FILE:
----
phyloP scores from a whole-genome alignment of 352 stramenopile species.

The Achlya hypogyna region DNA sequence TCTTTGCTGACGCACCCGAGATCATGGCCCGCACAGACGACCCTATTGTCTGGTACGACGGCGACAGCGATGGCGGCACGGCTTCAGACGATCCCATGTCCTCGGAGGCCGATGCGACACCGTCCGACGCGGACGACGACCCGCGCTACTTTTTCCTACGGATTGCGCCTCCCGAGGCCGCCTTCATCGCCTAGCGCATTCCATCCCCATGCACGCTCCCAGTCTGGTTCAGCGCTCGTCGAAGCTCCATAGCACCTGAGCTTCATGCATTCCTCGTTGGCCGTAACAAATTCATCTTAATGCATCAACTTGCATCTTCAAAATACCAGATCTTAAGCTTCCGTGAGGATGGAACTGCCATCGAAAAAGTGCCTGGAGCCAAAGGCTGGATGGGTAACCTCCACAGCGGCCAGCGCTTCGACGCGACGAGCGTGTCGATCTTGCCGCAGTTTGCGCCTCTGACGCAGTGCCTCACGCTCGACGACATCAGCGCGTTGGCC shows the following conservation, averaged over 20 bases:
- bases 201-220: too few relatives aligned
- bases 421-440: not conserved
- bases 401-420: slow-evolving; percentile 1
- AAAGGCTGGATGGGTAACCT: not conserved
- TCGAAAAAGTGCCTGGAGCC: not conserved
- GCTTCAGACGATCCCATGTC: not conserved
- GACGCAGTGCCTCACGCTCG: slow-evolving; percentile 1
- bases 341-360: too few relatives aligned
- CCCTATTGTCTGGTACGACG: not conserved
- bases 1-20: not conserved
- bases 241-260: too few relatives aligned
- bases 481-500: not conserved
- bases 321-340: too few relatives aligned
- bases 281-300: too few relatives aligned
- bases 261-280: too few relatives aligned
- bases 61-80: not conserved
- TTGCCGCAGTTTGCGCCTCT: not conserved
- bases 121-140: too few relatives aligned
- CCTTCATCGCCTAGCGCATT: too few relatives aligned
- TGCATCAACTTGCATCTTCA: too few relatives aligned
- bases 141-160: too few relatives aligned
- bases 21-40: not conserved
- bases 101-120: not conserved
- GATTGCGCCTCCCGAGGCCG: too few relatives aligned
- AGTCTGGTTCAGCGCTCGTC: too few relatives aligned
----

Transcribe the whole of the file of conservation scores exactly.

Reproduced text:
phyloP scores from a whole-genome alignment of 352 stramenopile species.

The Achlya hypogyna region DNA sequence TCTTTGCTGACGCACCCGAGATCATGGCCCGCACAGACGACCCTATTGTCTGGTACGACGGCGACAGCGATGGCGGCACGGCTTCAGACGATCCCATGTCCTCGGAGGCCGATGCGACACCGTCCGACGCGGACGACGACCCGCGCTACTTTTTCCTACGGATTGCGCCTCCCGAGGCCGCCTTCATCGCCTAGCGCATTCCATCCCCATGCACGCTCCCAGTCTGGTTCAGCGCTCGTCGAAGCTCCATAGCACCTGAGCTTCATGCATTCCTCGTTGGCCGTAACAAATTCATCTTAATGCATCAACTTGCATCTTCAAAATACCAGATCTTAAGCTTCCGTGAGGATGGAACTGCCATCGAAAAAGTGCCTGGAGCCAAAGGCTGGATGGGTAACCTCCACAGCGGCCAGCGCTTCGACGCGACGAGCGTGTCGATCTTGCCGCAGTTTGCGCCTCTGACGCAGTGCCTCACGCTCGACGACATCAGCGCGTTGGCC shows the following conservation, averaged over 20 bases:
- bases 201-220: too few relatives aligned
- bases 421-440: not conserved
- bases 401-420: slow-evolving; percentile 1
- AAAGGCTGGATGGGTAACCT: not conserved
- TCGAAAAAGTGCCTGGAGCC: not conserved
- GCTTCAGACGATCCCATGTC: not conserved
- GACGCAGTGCCTCACGCTCG: slow-evolving; percentile 1
- bases 341-360: too few relatives aligned
- CCCTATTGTCTGGTACGACG: not conserved
- bases 1-20: not conserved
- bases 241-260: too few relatives aligned
- bases 481-500: not conserved
- bases 321-340: too few relatives aligned
- bases 281-300: too few relatives aligned
- bases 261-280: too few relatives aligned
- bases 61-80: not conserved
- TTGCCGCAGTTTGCGCCTCT: not conserved
- bases 121-140: too few relatives aligned
- CCTTCATCGCCTAGCGCATT: too few relatives aligned
- TGCATCAACTTGCATCTTCA: too few relatives aligned
- bases 141-160: too few relatives aligned
- bases 21-40: not conserved
- bases 101-120: not conserved
- GATTGCGCCTCCCGAGGCCG: too few relatives aligned
- AGTCTGGTTCAGCGCTCGTC: too few relatives aligned